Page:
But technological advances have allowed a system of horizontal drilling that uses compressed water with a mixture of sand and silicon with other chemicals, at 15,000-22,000 pounds per square inch, to create “fractures” in the shale where gas can be extracted. According to Arthur, the pressure is created by a 22,000 horsepower system.

There is a potential in the state for 30,000 well pads covering 30,000 acres at one per acre. A well pad operates like the center of a bicycle wheel, with “spokes” that are drill lines. The gas is collected up a single pipeline and stored in tanks. The water used to drill is supposed to be reclaimed and used again, but there is potential for spills that could result in surface and groundwater pollution — thus threatening farms.

Carluccio said the chemicals include many known carcinogens that could drastically threaten human and livestock health. Regulations are still sparse when it comes to creating and maintaining wellhead protections up to standards, and those standards need to be clarified and enforced, according to Jan Jarrett, president and CEO of PennFuture.

Carluccio noted her organization and others are “very concerned” about the cumulative impacts to the environment and the communities where the drilling takes place. Estimates by her organization noted the level of violations is “outstanding,” with three-quarters of the wells drilled so far in “violation of existing regulations,” she said. “We cannot sacrifice one resource for another, we cannot sacrifice our water for gas.”

Benner, the Honesdale, Pa. grower, spoke about the importance of the Dyberry River to his farm. The Old School Farm itself is in a flood plain with a high water table. If there is a shale drilling water spill, “what will settle in my valley where my crops are growing?” Benner asked.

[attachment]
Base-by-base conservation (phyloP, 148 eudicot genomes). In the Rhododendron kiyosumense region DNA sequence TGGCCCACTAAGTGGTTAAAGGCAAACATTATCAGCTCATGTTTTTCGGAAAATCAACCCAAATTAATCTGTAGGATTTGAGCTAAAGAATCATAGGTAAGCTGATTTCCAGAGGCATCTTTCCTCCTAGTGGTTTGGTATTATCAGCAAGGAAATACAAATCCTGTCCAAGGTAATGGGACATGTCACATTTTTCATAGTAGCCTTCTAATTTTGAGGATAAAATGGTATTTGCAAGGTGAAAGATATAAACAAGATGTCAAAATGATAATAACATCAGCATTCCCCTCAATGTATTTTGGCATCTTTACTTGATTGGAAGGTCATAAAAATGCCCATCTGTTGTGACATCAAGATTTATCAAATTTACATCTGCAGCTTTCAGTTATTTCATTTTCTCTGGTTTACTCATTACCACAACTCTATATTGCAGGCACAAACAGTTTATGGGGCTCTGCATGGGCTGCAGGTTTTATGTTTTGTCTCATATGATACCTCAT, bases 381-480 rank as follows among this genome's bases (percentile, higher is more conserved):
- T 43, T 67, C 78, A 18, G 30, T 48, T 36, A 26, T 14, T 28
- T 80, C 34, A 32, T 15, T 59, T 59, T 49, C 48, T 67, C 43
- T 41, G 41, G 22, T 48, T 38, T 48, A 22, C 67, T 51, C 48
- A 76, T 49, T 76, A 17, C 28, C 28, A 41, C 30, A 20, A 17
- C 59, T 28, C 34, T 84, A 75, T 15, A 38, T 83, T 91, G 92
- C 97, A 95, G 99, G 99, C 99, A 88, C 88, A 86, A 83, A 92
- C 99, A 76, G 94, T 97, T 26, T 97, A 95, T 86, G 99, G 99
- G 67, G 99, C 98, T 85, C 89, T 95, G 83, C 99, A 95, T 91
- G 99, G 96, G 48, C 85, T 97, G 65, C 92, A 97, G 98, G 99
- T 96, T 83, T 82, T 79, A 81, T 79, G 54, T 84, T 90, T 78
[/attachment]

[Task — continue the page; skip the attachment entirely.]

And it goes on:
Benner maintains the 54-acre farm with his wife Deena and twin sons Owen and Coleman, 5 years old. Benner also operates several businesses near Philadelphia, but he and his family have grown up and live entirely in the Delaware River watershed.

“We need to stop sitting here and saying it’s just going to happen,” he told those at the forum. “It’s going to have to happen on our terms if it’s going to happen at all.” He wants to stop the amount of “disinformation” that is being provided by drilling companies to landowners to extract the gas as quickly as they can.


The major concern that Benner has: where is the drilling wastewater going to go, and how is it going to be kept from polluting fresh water wells? “We don’t have to rush in and do things haphazardly and take risks,” he said. Benner said he was upset at the local and regional newspapers and other organizations who constantly talk about the upside of the drilling rather than the dangerous risks.

Most homeowners in the watershed don’t have legal options — or really many options at all — if their drinking and irrigation water becomes contaminated. Benner was concerned about the recent “rush” to have leases signed, almost in effect ensuring their places and having a “grandfathering” effect on heavier regulations that will inevitably come down the pike.

But according to Arthur of the Marcellus Center for Outreach and Research, it is important to know that many companies are adopting better water collection and wellhead construction techniques to ensure the environment is protected.

To contact Arthur, call 814-865-1587 or e-mail To contact Jarrett, call 717-214-7920 or e-mail To contact Carluccio, call 215-369-1188, ext. 104 or e-mail